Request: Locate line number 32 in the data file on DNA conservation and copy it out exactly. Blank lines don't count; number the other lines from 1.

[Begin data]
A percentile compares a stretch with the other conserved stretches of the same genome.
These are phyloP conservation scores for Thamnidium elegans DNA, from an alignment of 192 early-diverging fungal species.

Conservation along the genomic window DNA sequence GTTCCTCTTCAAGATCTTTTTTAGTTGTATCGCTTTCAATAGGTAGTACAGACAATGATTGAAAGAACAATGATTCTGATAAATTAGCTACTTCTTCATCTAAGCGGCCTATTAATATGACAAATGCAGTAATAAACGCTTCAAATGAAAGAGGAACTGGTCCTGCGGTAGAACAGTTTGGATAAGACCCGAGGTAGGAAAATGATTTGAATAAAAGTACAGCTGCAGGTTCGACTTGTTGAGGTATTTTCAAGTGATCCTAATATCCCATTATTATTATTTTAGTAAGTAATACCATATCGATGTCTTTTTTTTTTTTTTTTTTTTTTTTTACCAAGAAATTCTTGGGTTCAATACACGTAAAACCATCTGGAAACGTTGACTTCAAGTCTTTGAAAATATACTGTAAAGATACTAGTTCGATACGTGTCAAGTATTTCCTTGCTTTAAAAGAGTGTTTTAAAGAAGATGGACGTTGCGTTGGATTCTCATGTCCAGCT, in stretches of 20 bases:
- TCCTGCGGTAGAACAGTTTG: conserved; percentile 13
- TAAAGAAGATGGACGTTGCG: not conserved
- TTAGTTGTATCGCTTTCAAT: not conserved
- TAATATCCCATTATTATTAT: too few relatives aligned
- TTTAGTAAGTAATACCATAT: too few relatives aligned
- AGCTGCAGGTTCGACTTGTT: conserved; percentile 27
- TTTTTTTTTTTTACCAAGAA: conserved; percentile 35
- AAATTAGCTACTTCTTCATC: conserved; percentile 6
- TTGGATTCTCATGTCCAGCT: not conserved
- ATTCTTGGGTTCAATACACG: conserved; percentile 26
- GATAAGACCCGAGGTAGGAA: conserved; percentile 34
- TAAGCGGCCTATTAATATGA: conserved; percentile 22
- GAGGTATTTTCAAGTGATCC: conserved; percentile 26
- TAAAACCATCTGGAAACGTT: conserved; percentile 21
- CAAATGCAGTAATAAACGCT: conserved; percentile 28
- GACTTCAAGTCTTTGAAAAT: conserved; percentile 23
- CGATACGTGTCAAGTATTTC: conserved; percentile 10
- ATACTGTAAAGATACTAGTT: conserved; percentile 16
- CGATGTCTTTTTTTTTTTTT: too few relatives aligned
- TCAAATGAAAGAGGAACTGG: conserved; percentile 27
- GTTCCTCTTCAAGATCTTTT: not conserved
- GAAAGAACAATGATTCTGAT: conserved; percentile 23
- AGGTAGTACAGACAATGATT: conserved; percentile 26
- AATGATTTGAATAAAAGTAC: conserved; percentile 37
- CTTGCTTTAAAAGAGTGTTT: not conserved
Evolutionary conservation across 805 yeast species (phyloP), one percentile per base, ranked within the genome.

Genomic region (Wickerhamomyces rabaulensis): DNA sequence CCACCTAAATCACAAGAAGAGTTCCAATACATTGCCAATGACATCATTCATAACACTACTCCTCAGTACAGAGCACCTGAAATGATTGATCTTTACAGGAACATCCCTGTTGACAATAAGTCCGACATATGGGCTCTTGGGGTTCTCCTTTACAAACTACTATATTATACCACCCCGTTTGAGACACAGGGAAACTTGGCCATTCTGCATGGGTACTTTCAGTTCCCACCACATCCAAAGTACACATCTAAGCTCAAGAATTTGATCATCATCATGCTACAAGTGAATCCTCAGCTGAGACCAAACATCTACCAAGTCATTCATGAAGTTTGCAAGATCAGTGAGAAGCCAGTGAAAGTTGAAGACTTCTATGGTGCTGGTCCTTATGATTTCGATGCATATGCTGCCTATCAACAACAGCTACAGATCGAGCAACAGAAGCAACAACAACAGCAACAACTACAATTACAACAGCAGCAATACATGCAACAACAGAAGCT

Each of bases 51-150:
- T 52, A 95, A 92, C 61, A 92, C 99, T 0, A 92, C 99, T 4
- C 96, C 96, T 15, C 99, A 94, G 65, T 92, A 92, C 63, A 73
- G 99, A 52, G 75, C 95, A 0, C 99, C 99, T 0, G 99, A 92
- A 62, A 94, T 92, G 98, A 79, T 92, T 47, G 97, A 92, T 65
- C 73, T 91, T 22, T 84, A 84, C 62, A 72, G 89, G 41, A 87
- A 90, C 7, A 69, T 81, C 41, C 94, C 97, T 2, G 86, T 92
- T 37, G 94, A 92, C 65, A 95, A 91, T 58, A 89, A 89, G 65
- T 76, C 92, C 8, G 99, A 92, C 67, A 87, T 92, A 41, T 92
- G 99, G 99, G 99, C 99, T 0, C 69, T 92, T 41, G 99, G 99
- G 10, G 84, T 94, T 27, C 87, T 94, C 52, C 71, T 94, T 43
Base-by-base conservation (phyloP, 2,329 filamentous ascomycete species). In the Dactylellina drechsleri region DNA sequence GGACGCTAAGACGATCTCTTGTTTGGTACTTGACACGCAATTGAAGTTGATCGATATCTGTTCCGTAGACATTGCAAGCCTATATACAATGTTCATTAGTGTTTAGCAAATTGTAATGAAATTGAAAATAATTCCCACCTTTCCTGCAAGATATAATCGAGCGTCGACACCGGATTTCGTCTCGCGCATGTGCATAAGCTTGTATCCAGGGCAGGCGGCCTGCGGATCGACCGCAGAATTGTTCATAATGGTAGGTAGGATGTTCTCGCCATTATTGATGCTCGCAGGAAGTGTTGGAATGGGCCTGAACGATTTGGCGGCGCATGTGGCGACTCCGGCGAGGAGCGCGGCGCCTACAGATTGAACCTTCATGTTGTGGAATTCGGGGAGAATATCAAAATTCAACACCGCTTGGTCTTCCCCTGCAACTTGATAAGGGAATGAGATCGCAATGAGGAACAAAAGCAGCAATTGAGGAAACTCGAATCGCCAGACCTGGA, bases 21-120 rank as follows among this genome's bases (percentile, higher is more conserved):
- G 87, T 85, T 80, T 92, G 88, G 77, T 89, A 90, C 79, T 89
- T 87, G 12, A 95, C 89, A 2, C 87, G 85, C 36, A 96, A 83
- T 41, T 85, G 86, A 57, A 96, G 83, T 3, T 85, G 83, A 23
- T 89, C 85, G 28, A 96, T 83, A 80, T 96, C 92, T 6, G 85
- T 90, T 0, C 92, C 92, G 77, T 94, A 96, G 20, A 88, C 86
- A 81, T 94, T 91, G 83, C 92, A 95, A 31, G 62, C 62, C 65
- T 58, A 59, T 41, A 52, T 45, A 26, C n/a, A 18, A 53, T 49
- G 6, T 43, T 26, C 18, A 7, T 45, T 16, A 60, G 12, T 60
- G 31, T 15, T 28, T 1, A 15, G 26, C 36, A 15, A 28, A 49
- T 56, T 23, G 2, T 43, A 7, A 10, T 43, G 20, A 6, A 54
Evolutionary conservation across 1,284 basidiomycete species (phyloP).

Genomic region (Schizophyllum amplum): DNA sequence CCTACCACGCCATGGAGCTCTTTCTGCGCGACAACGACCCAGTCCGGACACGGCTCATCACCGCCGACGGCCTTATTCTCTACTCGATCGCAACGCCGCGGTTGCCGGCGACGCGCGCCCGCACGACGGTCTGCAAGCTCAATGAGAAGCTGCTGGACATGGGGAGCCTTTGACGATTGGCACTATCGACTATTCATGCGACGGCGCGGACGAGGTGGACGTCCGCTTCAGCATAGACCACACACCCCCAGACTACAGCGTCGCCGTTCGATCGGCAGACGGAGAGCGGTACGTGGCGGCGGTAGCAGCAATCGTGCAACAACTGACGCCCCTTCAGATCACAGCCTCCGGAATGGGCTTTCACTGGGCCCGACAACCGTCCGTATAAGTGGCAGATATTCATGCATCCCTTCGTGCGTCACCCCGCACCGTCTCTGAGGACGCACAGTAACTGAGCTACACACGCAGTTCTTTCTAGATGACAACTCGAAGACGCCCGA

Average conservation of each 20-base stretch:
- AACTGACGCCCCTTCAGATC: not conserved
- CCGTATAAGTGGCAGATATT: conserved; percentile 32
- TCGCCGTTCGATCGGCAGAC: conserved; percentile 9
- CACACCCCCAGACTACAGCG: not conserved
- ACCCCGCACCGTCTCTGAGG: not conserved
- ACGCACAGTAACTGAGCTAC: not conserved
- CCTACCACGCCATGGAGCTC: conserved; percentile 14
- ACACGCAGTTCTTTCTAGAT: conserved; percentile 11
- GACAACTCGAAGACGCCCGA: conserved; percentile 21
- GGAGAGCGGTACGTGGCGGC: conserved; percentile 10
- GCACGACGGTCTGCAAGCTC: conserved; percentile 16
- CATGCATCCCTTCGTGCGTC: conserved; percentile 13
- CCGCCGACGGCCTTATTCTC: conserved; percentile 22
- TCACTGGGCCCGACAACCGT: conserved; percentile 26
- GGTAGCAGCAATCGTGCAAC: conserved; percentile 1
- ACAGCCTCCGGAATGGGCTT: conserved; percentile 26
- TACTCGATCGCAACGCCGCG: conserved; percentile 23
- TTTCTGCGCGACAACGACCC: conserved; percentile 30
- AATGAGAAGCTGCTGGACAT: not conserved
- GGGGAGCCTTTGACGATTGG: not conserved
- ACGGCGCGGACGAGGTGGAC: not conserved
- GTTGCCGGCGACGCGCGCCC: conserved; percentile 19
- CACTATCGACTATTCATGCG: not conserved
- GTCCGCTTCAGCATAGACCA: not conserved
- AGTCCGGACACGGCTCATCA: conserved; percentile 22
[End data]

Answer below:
- T 52, A 95, A 92, C 61, A 92, C 99, T 0, A 92, C 99, T 4